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The Rock Pit - Hard rock, Metal and Blues Interviews, news & reviews from Australia and around the world
JIMMY BARNES EVENING ON THE GREEN PERTH REVIEW 2014

JIMMY BARNES EVENING ON THE GREEN PERTH REVIEW NOVEMBER 22 2014

JIMMY BARNES

AN EVENING ON THE GREEN

WITH THE LIVING END, IAN MOSS and MAHALIA BARNES AND THE SOUL MATES

KINGS PARK, PERTH WA

NOVEMBER 22 2014

SETLIST: Driving Wheels | Lessons in Love | Red Hot | Without Your Love | The Things I Love in You (Cold Chisel song) | Merry-Go-Round (Cold Chisel song) (with Ian Moss) | Stone Cold (with Jade MacRae) | American Heartbeat | Lay Down Your Guns (with The Living End) | I'm Still on Your Side | I Wanna Get Started With You | No Second Prize | Stand Up (with Mahalia Barnes) | Waitin' for the Heartache | I'd Die to Be With You Tonight | Too Much Ain't Enough Love | Daylight | Love & Hate | Catch Your Shadow (Acoustic) | Largs Pier Hotel | When Your Love Is Gone | Resurrection Shuffle (Ashton, Gardner & Dyke cover) | Seven Days (Ron Wood cover) | Ride the Night Away | Working Class Man


Encore: Flame Trees (Cold Chisel song) | Khe Sanh (Cold Chisel song) | Do or Die


Encore 2: Goodbye (Astrid Goodbye) (Cold Chisel song) (with Chris Cheyney)

Celebrating 30 years as a solo artist with his 30:30 Hindsight Tour, in support of the album of the same name which sees him re-record some of his best songs with a host of guests; Jimmy Barnes took to the stage at Kings Park tonight to really kick this year’s Evening on the Green into gear. Before that though the crowd had already been treated to a great afternoon’s entertainment.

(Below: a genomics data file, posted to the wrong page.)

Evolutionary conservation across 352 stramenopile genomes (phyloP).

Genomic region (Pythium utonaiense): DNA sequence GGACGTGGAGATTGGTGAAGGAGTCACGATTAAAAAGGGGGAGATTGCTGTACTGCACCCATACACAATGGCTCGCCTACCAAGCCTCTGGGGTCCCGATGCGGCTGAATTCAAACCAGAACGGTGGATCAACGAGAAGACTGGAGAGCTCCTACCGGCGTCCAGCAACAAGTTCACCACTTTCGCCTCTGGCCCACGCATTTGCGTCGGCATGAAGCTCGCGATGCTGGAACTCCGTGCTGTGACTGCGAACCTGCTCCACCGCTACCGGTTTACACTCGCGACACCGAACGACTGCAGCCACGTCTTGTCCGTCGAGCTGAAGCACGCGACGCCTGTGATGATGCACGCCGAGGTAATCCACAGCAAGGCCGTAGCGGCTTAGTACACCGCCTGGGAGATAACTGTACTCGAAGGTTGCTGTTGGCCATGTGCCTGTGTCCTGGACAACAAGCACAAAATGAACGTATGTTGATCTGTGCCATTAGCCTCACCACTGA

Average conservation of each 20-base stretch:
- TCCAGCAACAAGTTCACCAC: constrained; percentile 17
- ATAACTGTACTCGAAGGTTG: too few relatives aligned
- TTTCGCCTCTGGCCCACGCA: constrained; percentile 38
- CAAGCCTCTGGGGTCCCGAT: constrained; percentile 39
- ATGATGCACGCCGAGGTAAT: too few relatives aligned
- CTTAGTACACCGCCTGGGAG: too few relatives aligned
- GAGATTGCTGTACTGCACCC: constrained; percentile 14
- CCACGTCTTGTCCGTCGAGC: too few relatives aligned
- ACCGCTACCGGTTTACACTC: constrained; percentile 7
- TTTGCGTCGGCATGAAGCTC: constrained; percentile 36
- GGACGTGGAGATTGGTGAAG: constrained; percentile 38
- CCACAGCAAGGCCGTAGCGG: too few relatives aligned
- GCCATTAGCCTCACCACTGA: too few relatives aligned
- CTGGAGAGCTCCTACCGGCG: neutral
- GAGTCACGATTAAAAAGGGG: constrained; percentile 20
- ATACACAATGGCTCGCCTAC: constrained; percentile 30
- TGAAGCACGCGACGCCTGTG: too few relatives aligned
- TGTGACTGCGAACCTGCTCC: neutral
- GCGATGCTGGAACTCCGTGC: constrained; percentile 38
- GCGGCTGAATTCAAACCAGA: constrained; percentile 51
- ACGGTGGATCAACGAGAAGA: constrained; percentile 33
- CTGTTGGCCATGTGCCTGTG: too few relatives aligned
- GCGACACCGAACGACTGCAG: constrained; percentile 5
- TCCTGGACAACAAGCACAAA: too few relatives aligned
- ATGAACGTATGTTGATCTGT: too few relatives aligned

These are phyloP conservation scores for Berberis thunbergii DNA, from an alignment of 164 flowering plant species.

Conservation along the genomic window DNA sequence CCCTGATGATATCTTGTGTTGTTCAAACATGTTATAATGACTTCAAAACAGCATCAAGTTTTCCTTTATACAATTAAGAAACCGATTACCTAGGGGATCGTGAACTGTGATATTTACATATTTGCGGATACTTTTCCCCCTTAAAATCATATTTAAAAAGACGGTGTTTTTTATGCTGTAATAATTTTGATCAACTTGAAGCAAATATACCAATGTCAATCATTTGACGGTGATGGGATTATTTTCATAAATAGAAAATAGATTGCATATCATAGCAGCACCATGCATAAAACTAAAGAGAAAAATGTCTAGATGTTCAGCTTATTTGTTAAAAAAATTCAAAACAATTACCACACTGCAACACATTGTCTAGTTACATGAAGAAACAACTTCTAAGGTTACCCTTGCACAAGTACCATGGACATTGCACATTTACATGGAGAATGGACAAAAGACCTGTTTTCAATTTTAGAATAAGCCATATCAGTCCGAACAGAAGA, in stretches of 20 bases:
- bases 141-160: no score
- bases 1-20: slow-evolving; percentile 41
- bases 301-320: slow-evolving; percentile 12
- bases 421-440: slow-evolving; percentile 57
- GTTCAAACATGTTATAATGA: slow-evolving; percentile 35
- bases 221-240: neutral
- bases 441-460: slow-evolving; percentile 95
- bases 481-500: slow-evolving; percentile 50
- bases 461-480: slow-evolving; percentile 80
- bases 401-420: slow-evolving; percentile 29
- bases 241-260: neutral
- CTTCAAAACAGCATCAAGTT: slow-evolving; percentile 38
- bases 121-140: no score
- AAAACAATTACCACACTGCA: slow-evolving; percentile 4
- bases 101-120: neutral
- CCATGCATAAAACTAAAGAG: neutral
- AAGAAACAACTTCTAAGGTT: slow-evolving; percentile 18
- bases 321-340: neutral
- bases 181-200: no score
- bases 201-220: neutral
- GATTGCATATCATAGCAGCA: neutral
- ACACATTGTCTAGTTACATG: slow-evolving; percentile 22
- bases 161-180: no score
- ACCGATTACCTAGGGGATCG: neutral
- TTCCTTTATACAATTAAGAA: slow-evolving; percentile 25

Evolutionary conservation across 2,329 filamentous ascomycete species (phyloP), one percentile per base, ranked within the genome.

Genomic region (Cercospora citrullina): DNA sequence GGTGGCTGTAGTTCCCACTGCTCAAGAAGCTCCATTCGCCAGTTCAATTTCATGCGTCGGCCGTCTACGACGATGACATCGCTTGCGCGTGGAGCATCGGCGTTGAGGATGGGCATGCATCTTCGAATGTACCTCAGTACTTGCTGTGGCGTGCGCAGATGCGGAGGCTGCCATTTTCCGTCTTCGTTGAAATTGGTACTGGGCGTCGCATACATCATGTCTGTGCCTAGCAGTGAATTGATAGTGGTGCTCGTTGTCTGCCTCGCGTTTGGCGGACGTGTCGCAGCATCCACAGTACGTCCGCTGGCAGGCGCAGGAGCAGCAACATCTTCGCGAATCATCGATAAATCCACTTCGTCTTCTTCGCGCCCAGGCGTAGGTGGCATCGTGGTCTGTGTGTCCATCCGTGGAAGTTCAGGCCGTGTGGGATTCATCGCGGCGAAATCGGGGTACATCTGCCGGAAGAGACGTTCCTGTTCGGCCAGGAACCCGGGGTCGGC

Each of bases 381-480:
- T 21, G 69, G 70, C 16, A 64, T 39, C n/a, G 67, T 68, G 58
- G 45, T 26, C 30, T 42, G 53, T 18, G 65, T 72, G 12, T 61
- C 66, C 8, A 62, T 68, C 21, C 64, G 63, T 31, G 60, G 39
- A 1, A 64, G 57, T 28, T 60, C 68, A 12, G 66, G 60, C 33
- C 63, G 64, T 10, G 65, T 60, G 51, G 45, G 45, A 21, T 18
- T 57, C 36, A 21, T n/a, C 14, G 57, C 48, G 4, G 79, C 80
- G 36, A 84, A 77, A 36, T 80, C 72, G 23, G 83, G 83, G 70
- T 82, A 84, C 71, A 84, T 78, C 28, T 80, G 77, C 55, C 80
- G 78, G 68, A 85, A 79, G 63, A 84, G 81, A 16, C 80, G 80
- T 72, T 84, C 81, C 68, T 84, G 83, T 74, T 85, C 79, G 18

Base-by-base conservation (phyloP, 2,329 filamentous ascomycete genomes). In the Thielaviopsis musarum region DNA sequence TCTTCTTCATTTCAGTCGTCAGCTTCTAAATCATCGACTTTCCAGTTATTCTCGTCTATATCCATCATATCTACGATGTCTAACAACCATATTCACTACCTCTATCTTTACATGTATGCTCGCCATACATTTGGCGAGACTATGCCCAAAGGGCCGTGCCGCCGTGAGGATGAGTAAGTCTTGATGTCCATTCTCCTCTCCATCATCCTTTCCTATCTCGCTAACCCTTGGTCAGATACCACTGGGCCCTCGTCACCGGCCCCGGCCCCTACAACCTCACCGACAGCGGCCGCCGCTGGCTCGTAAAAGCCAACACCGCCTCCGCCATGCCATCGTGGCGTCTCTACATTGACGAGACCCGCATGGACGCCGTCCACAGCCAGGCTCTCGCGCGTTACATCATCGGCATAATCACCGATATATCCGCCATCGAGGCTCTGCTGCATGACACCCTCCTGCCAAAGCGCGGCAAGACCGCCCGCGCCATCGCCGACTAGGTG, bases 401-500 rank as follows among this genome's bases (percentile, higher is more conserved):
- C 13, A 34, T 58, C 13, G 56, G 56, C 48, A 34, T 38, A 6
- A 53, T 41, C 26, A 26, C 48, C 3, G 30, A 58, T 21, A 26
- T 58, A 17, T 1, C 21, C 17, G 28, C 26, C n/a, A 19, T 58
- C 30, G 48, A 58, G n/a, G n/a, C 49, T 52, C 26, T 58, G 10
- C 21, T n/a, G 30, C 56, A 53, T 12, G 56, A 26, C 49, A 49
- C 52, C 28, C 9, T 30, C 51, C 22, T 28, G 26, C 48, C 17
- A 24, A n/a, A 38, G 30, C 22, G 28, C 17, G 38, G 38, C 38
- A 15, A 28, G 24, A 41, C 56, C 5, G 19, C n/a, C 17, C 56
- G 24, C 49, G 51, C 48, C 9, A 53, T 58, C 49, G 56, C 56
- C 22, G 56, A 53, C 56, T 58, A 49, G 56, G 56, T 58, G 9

First up Jimmy’s daughter’s band Mahalia Barnes and the Soul Mates dispelled any thoughts that nepotism is always a bad thing by putting on a stunning set emblazoned by Mahalia’s soulful powerhouse vocals. Songs like ‘Love Me Like You Used To’ and the Betty Davis’ cover - the funky ‘If I'm in luck I might get picked up’ light up the already gathering crowd. News that the band has just recorded an album of Davis’ songs with producer Kevin Shirley and blues guitarist Joe Bonamassa should be something well worth checking out. ‘He was a Big Freak’ that closes the set just cements your initial thoughts, as the huge funky groove hits, that these guys know how to put on a show.

As a contrast Ian Moss and his three-piece band is a known quantity for many but no less impressive as he gets stuck straight into a collection of solo and Chisel classics. There are few words from Mossy but who needs the when there’s so much great music on display. After a lower key opening than you might imagine, he hits the ‘funk’ two numbers in for ‘Telephone Booth’ before a run of Chisel numbers including ‘Choirgirl’; ‘Never Before’; Trucker’s Daughter and the classics and instant crowd-pleasers ‘When the War is Over’ and ‘Bow River’. He’s in great form vocally and flawless with the guitar. ‘Bow River’ of course gets the huge ovation it deserves and really fires up the dance-floor on the lawn as the two-fisted drinkers get their groove on.